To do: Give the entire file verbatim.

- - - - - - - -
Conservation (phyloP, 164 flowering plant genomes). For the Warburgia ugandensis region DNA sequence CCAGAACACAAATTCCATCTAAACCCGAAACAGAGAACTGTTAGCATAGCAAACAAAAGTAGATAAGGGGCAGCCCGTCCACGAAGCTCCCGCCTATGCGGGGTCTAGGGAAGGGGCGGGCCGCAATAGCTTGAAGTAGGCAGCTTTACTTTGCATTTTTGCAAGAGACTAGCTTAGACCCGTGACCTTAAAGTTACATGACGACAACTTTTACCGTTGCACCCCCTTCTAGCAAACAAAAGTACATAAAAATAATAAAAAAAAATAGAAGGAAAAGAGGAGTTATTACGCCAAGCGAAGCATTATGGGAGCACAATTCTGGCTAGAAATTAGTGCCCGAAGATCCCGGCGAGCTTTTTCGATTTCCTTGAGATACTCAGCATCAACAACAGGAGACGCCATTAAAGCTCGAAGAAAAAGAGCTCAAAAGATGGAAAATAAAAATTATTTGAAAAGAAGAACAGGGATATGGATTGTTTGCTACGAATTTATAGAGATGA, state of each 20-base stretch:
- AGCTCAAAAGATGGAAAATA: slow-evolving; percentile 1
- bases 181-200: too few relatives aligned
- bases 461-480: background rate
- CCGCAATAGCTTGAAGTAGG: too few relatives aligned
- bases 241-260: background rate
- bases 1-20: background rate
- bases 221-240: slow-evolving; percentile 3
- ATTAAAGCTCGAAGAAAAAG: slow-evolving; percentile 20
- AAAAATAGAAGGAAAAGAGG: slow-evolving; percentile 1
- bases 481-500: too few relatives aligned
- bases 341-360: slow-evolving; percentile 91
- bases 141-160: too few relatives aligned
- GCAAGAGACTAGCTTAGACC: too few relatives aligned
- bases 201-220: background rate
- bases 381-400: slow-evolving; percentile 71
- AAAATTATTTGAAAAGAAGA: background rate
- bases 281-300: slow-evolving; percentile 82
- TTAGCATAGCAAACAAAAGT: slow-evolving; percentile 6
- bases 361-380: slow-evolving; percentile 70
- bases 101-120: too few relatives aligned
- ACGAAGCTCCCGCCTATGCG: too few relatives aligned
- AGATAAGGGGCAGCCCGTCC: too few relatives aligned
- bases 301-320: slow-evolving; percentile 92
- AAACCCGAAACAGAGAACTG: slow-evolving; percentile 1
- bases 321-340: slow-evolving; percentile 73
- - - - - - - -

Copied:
Conservation (phyloP, 164 flowering plant genomes). For the Warburgia ugandensis region DNA sequence CCAGAACACAAATTCCATCTAAACCCGAAACAGAGAACTGTTAGCATAGCAAACAAAAGTAGATAAGGGGCAGCCCGTCCACGAAGCTCCCGCCTATGCGGGGTCTAGGGAAGGGGCGGGCCGCAATAGCTTGAAGTAGGCAGCTTTACTTTGCATTTTTGCAAGAGACTAGCTTAGACCCGTGACCTTAAAGTTACATGACGACAACTTTTACCGTTGCACCCCCTTCTAGCAAACAAAAGTACATAAAAATAATAAAAAAAAATAGAAGGAAAAGAGGAGTTATTACGCCAAGCGAAGCATTATGGGAGCACAATTCTGGCTAGAAATTAGTGCCCGAAGATCCCGGCGAGCTTTTTCGATTTCCTTGAGATACTCAGCATCAACAACAGGAGACGCCATTAAAGCTCGAAGAAAAAGAGCTCAAAAGATGGAAAATAAAAATTATTTGAAAAGAAGAACAGGGATATGGATTGTTTGCTACGAATTTATAGAGATGA, state of each 20-base stretch:
- AGCTCAAAAGATGGAAAATA: slow-evolving; percentile 1
- bases 181-200: too few relatives aligned
- bases 461-480: background rate
- CCGCAATAGCTTGAAGTAGG: too few relatives aligned
- bases 241-260: background rate
- bases 1-20: background rate
- bases 221-240: slow-evolving; percentile 3
- ATTAAAGCTCGAAGAAAAAG: slow-evolving; percentile 20
- AAAAATAGAAGGAAAAGAGG: slow-evolving; percentile 1
- bases 481-500: too few relatives aligned
- bases 341-360: slow-evolving; percentile 91
- bases 141-160: too few relatives aligned
- GCAAGAGACTAGCTTAGACC: too few relatives aligned
- bases 201-220: background rate
- bases 381-400: slow-evolving; percentile 71
- AAAATTATTTGAAAAGAAGA: background rate
- bases 281-300: slow-evolving; percentile 82
- TTAGCATAGCAAACAAAAGT: slow-evolving; percentile 6
- bases 361-380: slow-evolving; percentile 70
- bases 101-120: too few relatives aligned
- ACGAAGCTCCCGCCTATGCG: too few relatives aligned
- AGATAAGGGGCAGCCCGTCC: too few relatives aligned
- bases 301-320: slow-evolving; percentile 92
- AAACCCGAAACAGAGAACTG: slow-evolving; percentile 1
- bases 321-340: slow-evolving; percentile 73